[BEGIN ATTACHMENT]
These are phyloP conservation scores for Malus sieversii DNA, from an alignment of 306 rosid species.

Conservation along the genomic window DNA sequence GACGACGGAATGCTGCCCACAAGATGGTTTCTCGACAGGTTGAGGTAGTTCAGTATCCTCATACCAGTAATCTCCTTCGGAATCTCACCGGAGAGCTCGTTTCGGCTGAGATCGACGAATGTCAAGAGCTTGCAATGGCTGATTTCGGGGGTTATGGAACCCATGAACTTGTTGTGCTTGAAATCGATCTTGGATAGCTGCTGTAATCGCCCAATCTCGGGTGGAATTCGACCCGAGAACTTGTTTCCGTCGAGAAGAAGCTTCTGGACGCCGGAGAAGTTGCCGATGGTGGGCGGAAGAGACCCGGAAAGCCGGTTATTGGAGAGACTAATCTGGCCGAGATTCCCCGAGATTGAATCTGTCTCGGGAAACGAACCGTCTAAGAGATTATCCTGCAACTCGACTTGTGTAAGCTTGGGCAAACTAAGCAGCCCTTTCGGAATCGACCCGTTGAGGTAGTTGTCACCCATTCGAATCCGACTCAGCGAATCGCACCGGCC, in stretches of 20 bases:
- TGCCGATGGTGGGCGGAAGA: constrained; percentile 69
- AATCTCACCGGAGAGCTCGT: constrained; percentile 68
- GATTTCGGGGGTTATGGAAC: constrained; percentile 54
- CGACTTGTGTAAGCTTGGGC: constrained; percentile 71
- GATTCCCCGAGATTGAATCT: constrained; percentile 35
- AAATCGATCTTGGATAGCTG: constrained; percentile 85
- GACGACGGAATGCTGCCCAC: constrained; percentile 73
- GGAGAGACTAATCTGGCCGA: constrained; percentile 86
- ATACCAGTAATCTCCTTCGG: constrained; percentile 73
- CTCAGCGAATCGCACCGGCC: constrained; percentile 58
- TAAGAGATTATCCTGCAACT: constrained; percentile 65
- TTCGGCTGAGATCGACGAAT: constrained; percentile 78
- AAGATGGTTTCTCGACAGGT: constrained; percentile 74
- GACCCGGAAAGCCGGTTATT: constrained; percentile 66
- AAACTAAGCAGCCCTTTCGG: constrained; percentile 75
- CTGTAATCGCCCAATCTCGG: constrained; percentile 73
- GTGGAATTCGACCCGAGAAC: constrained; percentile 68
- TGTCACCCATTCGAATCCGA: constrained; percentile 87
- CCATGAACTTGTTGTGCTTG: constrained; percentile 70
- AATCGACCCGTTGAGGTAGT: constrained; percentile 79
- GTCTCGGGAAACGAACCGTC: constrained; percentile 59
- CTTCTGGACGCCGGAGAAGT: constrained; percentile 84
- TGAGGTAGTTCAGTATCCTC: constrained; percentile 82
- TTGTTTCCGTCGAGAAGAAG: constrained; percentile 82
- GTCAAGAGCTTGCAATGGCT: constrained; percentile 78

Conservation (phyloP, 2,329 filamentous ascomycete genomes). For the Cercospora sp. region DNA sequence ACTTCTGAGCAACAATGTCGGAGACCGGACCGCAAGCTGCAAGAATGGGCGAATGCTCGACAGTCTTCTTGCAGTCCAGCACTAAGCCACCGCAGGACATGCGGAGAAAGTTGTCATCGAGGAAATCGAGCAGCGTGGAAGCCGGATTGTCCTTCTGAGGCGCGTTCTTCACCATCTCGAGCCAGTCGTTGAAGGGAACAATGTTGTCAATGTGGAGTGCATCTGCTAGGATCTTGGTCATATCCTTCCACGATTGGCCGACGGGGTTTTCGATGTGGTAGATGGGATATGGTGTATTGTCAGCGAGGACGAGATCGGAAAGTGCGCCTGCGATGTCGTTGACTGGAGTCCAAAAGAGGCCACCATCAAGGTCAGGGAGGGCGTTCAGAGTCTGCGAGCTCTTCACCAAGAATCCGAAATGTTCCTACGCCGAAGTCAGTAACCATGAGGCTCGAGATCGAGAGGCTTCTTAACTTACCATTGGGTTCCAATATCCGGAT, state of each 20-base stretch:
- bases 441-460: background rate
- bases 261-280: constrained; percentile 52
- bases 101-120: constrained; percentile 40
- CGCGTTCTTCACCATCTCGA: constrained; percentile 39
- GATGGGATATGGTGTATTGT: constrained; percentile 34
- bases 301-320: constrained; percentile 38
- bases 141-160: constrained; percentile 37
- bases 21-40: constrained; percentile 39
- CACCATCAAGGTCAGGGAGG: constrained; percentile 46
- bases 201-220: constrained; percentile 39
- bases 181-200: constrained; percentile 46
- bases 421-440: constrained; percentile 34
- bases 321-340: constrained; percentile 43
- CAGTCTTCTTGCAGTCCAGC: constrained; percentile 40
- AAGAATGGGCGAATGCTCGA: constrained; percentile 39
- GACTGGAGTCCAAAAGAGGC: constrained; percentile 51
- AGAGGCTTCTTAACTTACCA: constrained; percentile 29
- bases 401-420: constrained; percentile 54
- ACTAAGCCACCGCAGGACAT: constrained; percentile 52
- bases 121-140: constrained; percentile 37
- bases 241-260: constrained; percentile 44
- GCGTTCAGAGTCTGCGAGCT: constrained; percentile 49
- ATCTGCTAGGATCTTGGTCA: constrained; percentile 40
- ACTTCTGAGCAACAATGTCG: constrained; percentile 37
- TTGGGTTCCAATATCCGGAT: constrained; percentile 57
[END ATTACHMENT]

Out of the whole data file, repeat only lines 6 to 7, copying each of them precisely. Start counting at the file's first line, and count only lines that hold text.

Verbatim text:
- CGACTTGTGTAAGCTTGGGC: constrained; percentile 71
- GATTCCCCGAGATTGAATCT: constrained; percentile 35